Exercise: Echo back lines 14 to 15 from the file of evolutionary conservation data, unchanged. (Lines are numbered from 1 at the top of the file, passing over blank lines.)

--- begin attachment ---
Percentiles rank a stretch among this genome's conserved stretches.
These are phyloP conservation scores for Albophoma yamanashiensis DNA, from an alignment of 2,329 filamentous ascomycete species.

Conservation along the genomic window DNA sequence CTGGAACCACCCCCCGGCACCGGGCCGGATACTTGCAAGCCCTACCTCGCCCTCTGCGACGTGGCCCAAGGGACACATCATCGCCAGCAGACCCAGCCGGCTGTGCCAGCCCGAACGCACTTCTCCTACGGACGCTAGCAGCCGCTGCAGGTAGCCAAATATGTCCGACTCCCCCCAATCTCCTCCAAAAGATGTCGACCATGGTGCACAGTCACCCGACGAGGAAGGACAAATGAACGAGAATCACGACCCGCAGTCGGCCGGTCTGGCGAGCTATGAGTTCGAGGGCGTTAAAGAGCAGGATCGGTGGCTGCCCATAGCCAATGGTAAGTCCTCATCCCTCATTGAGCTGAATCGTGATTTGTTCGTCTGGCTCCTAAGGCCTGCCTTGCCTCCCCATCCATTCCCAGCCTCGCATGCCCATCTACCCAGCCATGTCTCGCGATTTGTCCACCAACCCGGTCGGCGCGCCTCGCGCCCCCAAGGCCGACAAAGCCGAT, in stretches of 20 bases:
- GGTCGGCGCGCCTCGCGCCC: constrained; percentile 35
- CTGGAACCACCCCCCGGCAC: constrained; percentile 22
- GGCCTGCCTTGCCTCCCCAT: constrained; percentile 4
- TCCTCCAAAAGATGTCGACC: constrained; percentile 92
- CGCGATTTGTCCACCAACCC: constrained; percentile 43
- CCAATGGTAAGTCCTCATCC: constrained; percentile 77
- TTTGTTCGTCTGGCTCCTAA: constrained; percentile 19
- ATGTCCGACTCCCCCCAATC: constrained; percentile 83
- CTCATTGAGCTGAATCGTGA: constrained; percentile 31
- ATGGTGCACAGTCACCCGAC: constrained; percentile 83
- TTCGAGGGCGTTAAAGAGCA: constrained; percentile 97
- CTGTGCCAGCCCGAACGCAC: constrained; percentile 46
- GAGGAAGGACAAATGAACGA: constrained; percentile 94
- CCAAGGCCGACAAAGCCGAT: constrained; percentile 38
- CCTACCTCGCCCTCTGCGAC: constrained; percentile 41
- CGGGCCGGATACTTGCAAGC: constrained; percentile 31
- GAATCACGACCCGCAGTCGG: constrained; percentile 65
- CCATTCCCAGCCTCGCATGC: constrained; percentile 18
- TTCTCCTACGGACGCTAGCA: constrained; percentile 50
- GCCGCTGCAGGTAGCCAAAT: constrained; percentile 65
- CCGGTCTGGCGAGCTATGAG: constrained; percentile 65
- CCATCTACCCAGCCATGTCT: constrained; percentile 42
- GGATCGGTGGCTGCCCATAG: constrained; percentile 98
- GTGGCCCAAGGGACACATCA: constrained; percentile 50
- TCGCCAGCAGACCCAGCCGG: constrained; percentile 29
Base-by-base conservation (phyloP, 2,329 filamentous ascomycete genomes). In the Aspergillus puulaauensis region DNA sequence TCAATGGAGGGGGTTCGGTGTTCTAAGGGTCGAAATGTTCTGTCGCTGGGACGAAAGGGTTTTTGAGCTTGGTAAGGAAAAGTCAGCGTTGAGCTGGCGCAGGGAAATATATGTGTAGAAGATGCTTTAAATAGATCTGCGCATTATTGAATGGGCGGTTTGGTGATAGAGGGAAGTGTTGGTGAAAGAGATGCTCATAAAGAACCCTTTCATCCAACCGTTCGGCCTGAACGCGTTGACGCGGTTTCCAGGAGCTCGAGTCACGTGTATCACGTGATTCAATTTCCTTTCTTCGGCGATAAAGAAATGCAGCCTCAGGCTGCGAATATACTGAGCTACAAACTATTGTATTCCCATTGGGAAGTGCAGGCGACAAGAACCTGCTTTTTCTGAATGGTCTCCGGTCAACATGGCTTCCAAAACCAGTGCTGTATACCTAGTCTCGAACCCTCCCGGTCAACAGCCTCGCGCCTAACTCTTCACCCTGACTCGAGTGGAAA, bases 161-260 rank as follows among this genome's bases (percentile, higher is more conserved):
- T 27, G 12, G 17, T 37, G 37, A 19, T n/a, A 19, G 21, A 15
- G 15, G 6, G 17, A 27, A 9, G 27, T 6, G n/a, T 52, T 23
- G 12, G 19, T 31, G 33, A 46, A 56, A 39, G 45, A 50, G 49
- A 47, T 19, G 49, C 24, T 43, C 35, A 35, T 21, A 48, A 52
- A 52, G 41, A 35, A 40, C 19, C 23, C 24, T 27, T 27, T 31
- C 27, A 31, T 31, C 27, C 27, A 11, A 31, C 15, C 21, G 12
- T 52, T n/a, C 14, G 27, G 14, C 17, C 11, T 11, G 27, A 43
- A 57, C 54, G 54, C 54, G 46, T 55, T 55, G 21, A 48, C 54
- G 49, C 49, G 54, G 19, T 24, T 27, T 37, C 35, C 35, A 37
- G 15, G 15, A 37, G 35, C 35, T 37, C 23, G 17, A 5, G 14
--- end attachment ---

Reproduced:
- TTCGAGGGCGTTAAAGAGCA: constrained; percentile 97
- CTGTGCCAGCCCGAACGCAC: constrained; percentile 46